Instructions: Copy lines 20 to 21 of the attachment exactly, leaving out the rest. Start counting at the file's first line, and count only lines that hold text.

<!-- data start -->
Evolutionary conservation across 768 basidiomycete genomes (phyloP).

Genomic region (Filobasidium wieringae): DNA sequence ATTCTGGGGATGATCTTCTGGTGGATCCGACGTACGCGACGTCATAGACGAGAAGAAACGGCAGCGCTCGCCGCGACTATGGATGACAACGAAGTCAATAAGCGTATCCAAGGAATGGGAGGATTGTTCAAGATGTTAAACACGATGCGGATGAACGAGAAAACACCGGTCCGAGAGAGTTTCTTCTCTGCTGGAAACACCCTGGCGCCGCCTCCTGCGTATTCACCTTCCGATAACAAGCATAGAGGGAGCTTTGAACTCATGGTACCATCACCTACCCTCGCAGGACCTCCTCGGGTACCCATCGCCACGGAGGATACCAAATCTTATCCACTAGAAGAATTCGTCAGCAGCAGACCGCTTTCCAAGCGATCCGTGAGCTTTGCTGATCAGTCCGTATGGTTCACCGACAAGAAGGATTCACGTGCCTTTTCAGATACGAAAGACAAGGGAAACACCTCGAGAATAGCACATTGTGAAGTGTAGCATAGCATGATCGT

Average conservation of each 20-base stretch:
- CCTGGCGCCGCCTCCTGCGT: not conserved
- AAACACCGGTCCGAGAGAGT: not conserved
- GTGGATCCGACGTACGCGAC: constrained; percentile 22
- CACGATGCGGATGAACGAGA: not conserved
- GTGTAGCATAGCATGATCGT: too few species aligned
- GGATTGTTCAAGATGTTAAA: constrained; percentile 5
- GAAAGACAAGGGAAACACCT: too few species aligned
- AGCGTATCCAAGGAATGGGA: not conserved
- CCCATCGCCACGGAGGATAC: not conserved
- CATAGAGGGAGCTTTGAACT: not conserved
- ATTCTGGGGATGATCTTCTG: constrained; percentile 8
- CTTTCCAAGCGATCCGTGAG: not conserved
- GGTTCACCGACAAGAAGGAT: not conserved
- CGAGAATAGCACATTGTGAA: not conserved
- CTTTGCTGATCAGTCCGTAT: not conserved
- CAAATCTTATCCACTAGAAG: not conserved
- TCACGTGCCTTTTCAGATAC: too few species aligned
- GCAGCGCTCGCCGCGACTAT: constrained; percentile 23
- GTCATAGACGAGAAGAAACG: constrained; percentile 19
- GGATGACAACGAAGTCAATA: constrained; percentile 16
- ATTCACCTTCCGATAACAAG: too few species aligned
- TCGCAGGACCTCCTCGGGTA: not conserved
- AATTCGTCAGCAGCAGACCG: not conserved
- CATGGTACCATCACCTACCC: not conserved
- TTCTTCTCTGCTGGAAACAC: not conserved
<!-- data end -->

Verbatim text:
- TCACGTGCCTTTTCAGATAC: too few species aligned
- GCAGCGCTCGCCGCGACTAT: constrained; percentile 23